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TEXARKANA, Ark. –
Nothing says summer like an ice cream freezer full of homemade ice cream. I remember
from my childhood, taking turns with my sister as we sat on the ice cream bucket while
dad cranked to make that delicious, cold treat. Most people now use the electric models,
which still makes great cold ice cream.
I remember mom in the kitchen getting everything ready. She would be standing over
the stove beating farm fresh eggs, slowly adding sugar, and then stirring in cans
of evaporated milk and regular whole milk. If we were lucky she would add some pureed
strawberries, peaches or blackberries. I never understood why she was cooking the
mixture to go in the ice cream container when dad had to crank it that much longer
to get that creamy treat.
Little did I know at the time that mom was actually making a cooked custard with the
egg mixture and keeping us away from a food borne illness such as salmonella.
If you just don’t want to use the cooked custard version, there is an alternative
to safe "raw egg" dishes. That alternative is to substitute the raw egg called for
in your recipe with the whole refrigerated or frozen whole liquid pasteurized eggs
found in cartons at the grocery store in the produce dairy/eggs section or in the
frozen food section. The pasteurized egg product needs to be the whole egg and not
just the whites or the texture of the ice cream will not be what you expect-rich and
Besides the egg issue, there often is a concern about making ice cream that is a lower-fat
version. The more fat that is in the milk or cream, the smoother the frozen mixture
will be. You would be satisfied with substituting 2% milk for half-and-half or whipping
cream in your recipe. However, if you choose to use 1% or skim milk, you will end
up with Ice Milk with lots of ice crystals and low volume, since there is no or little
fat to whip.
Homemade ice cream is one of those sometimes foods and it’s not the time to replace
some or all of the sugar with artificial sweeteners. Sugar raises the freezing temperature
of the mixture so you can freeze it with ice, water and salt. It also helps to make
the mixture easy to dip when frozen.
Ingredients in making homemade ice cream and cooking do more than provide flavor.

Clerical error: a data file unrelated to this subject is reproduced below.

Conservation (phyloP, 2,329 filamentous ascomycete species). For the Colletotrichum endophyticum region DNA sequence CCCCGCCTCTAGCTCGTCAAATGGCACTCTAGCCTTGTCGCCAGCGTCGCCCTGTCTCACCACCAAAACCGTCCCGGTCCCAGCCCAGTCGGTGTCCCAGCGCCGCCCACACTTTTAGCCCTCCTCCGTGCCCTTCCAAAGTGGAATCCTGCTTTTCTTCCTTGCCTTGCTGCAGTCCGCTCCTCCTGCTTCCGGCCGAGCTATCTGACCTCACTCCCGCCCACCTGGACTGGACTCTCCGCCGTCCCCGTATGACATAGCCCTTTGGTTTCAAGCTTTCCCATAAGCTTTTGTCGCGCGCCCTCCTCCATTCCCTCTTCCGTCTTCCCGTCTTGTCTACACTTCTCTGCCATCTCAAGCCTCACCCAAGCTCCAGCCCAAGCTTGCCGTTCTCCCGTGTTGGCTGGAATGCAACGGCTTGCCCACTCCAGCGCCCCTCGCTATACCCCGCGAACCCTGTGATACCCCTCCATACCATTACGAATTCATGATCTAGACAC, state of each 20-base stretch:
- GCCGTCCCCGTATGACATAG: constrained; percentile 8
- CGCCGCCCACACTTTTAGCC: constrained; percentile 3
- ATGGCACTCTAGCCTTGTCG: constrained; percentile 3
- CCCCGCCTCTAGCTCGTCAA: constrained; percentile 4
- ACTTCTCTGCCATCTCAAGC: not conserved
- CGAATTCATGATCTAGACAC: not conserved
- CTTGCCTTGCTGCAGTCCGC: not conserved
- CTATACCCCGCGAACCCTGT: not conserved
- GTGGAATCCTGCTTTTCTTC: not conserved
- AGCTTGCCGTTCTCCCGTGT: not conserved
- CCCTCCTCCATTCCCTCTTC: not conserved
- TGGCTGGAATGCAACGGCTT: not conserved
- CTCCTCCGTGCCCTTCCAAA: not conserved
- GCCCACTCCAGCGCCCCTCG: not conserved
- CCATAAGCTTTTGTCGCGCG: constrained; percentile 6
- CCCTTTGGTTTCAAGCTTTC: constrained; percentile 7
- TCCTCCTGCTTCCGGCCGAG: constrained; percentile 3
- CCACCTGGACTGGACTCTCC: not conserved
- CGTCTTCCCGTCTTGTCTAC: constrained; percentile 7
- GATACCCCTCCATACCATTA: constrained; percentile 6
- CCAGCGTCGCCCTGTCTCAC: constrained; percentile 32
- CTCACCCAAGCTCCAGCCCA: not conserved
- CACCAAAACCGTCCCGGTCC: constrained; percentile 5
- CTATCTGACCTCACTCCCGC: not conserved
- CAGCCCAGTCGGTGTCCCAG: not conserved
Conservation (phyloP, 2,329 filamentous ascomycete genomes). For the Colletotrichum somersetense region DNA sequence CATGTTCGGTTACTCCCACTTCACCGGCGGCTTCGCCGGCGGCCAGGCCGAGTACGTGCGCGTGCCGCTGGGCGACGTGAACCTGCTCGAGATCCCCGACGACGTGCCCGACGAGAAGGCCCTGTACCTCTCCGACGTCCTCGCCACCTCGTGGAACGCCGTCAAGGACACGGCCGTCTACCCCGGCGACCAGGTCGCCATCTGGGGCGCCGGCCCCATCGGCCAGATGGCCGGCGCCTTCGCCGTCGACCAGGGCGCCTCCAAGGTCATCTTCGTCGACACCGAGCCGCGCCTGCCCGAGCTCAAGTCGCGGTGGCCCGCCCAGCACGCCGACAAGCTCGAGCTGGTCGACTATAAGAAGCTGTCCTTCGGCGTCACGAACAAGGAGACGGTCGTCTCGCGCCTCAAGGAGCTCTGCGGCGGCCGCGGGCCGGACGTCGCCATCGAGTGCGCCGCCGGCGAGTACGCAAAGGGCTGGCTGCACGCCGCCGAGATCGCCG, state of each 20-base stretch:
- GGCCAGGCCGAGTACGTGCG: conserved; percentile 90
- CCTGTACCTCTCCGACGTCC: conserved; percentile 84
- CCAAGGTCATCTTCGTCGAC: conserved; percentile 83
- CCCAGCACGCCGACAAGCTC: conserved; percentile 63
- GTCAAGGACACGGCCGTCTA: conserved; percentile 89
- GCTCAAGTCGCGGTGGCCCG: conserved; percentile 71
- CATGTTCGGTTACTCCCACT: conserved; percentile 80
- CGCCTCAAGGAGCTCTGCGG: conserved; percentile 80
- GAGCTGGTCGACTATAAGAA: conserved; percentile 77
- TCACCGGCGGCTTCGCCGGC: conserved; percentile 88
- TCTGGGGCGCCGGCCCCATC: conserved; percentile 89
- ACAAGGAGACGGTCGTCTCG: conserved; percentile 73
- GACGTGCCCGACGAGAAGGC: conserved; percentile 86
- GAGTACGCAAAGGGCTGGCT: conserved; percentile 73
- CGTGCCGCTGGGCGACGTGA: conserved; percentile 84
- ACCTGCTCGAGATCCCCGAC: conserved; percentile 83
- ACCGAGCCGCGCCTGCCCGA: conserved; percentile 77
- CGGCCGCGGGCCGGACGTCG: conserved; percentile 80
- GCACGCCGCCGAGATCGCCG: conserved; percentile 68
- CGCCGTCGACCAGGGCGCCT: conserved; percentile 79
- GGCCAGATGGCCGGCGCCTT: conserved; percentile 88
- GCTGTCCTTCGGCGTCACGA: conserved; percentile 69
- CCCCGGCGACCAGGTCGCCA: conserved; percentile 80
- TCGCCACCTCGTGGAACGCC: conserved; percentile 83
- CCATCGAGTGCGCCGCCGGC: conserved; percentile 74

Cooking is a science! There is nothing wrong with making ice cream rich, creamy and
smooth-using sugar, pasteurized milk with plenty of fat, and pasteurized raw eggs
to make it safely. Or, choose a cooked recipe or eggless version from the beginning.
I know there are many who will say they have always made their homemade ice cream
with raw eggs and have never gotten sick. But why keep tempting fate. Instead try
one of these homemade ice cream recipes that follow current research-based recommendations
to be safe. The one I use all the time in the summer is My Favorite Homemade Ice Cream.
Don’t forget to visit the farmers market for your fresh, locally grown fruit to add
to your ice cream mixture, or to add on top. They currently have Nashville peaches,
blackberries, and blueberries, to name a few.
For more information, contact the Miller County Extension Office, 870-779-3609 or
visit us in room 215 at the Miller County Courthouse. We're online at firstname.lastname@example.org,
on Facebook at UAEXMillerCountyFCS/CarlaHaleyHadley, on Twitter @MillerCountyFCS or
on the web at uaex.uada.edu/Miller.
No Egg Peach Ice Cream
2 1/2and one-half pounds fresh peaches - peeled, pitted and chopped
1/2 cup white sugar
1 pint half-and-half cream
1 (14 ounce) can sweetened condensed milk
1 (12 fluid ounce) can evaporated milk
1 teaspoon vanilla extract
2 cups milk, or as needed
Puree peaches with the sugar and half-and-half in batches in a blender or food processor.
In a gallon ice cream freezer container, mix together the peach mixture, sweetened
condensed milk, evaporated milk, and vanilla. Pour in enough milk to fill the container
to the fill line, about 2 cups. Follow the manufacturer's instructions to freeze
the ice cream.
My Favorite Homemade Vanilla Ice Cream
2 ½ cups sugar
7 cups whole milk
3 cups whipping cream
2 1/2 tablespoons vanilla
1/2 teaspoon salt
Beat eggs until light. Add sugar gradually, beating until thick. Add 3 cups of the
milk. Heat till thickened. Add remaining ingredients; mix well. Pour into 5-quart
freezer can. (If using electric freezer, follow manufacturer’s directions.) Adjust
dasher and cover. Pack 6 parts crushed ice and 1 part rock salt around can. Continue
to add more ice and salt to maintain level. Freeze according to directions for your
freezer. Yields: 5 quarts.
By Carla Haley-Hadley County Extension Agent - FCSThe Cooperative Extension ServiceU of A System Division of Agriculture
Media Contact: Carla Haley-Hadley County Extension Agent - FCS U of A Division of Agriculture Cooperative Extension Service 400 Laurel Street, Suite 215 Texarkana AR 71854 (870) 779-3609 email@example.com
The Arkansas Cooperative Extension Service is an equal opportunity/equal access/affirmative
action institution. If you require a reasonable accommodation to participate or need
materials in another format, please contact your County Extension office (or other
appropriate office) as soon as possible. Dial 711 for Arkansas Relay. The Arkansas Cooperative Extension Service offers its programs to all eligible persons
regardless of race, color, sex, gender identity, sexual orientation, national origin,
religion, age, disability, marital or veteran status, genetic information, or any
other legally protected status, and is an Affirmative Action/Equal Opportunity Employer.